Orlando shooter's body kept in separate morgue so it was 'never near the beautiful souls again'
Officials said the decision was not a legal requirement but done out of respect to the families of those killed
The body of the Pulse night club gunman was kept in a separate morgue to that of his victims out of respect to their families, officials in Orlando have revealed.
Omar Mateen shot and killed 49 people and wounded a further 40, before he was himself killed by police, who stormed the nightclub at around 5am on Sunday morning. Officials from the Orlando Medical Examiner’s office were responsible for transporting all the bodies and conducting post-mortem tests on them, including that of Mateen.
Chief Medical Examiner Joshua Stephany said the decision to keep Mateen’s body in a separate morgue was not a legal requirement. “It’s just what I felt was right,” he told the Los Angeles Times. “One day we’ll reflect on it and I don’t want the image of 49 victims and the shooter being autopsied side by side.”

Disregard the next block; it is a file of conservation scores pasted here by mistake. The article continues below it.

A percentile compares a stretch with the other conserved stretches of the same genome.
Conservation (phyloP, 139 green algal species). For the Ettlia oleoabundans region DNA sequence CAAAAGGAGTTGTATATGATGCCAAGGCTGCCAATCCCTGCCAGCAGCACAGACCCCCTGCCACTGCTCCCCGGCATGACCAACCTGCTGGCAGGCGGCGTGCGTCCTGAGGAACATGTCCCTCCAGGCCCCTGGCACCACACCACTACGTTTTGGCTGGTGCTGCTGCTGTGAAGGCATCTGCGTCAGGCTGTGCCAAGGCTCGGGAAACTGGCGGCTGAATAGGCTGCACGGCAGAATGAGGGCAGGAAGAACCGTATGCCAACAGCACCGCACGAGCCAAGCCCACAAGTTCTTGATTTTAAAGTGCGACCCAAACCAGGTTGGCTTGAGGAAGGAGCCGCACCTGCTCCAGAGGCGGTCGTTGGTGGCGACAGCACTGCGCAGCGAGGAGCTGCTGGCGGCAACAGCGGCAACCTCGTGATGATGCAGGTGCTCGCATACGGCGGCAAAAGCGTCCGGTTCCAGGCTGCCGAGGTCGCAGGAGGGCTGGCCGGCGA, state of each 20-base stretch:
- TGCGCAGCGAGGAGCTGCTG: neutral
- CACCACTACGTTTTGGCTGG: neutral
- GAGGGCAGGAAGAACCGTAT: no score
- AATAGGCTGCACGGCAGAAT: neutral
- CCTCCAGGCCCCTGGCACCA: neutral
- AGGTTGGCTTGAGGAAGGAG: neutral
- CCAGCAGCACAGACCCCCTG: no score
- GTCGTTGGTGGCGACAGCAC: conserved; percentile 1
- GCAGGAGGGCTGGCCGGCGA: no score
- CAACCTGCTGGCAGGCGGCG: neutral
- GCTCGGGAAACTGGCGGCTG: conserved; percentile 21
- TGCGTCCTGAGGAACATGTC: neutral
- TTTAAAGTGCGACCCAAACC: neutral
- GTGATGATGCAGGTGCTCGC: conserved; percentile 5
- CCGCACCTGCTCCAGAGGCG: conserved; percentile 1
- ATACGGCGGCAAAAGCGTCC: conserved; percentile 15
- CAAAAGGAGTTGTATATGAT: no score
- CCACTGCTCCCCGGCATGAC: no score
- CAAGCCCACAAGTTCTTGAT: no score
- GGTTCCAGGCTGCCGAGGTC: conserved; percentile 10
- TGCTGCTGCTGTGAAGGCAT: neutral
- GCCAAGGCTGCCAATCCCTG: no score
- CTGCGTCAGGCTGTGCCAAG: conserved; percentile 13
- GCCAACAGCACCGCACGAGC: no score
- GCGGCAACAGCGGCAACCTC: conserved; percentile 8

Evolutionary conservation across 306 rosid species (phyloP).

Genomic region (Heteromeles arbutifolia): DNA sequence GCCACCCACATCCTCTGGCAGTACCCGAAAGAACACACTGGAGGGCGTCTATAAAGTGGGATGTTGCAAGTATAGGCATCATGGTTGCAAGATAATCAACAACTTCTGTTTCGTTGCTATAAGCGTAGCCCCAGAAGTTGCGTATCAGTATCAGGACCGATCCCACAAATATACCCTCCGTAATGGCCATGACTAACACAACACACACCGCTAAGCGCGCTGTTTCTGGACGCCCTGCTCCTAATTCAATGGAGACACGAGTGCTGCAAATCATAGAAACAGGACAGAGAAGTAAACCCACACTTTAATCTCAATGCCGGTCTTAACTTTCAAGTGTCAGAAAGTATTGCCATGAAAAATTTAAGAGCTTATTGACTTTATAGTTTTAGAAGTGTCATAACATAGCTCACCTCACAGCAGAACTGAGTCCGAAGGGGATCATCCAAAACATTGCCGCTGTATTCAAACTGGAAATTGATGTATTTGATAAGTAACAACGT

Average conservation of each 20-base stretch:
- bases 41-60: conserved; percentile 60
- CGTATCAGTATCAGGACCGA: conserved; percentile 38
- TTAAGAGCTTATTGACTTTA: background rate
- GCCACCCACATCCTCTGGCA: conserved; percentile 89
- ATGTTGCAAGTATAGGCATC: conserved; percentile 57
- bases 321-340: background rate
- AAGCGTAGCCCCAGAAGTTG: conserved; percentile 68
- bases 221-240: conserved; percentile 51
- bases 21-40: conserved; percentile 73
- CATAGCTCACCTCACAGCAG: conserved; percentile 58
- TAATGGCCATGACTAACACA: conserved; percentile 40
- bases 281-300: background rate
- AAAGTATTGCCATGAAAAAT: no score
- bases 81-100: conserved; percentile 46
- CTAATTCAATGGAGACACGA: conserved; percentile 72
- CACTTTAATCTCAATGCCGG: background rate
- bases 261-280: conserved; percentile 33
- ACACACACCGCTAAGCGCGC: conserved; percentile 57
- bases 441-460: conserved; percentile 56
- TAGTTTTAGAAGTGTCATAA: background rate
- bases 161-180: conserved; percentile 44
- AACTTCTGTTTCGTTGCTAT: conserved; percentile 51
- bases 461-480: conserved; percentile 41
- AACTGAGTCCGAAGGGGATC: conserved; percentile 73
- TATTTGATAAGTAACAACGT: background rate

On Friday, Mr Stephany provided new details about the way his office worked, when it forced to oblige to the mass shooting.
“Together we effectively and efficiently completed the identifation, notification and autopsy process with a 72 hour period - a monumental task,” he said.
He said Mateen was even transported the scene in a separate vehicle and are still being held in a different mortuary at the facility. “This is not a law or requirement, but was rather done out of respect for the victims and their families, so that the shooter may never be near the beautiful souls again,” he added.
As more funerals of some of the 49 victims were held on Friday, it also emerged that 29-year-old texted her wife, Noor Mateen, as the carnage was underway.
It is understood whether she knew what her husband was doing at the time he was sending her the messages. His wife, who is also the mother of the couple’s three-year-old son, is under investigation by the FBI.
Reports have said that prosecutors have already called together a grand jury to which it is presenting evidence about the wife’s possible involvement. It is unclear whether she will face charges.
She has apparently told investigators she tried to talk her husband out of launching any attack but has denied that she knew specific details of his plans.
In his statement, Mr Stephany thanked those who had sent messages of support to him and his staff.
“While our team trains for such incidents, nothing could truly prepare anyone for this devastating loss,” he said. “We’re honoured to have been entrusted to care for all of these individuals, yet saddened to now be among those communities affected by profound tragedies.”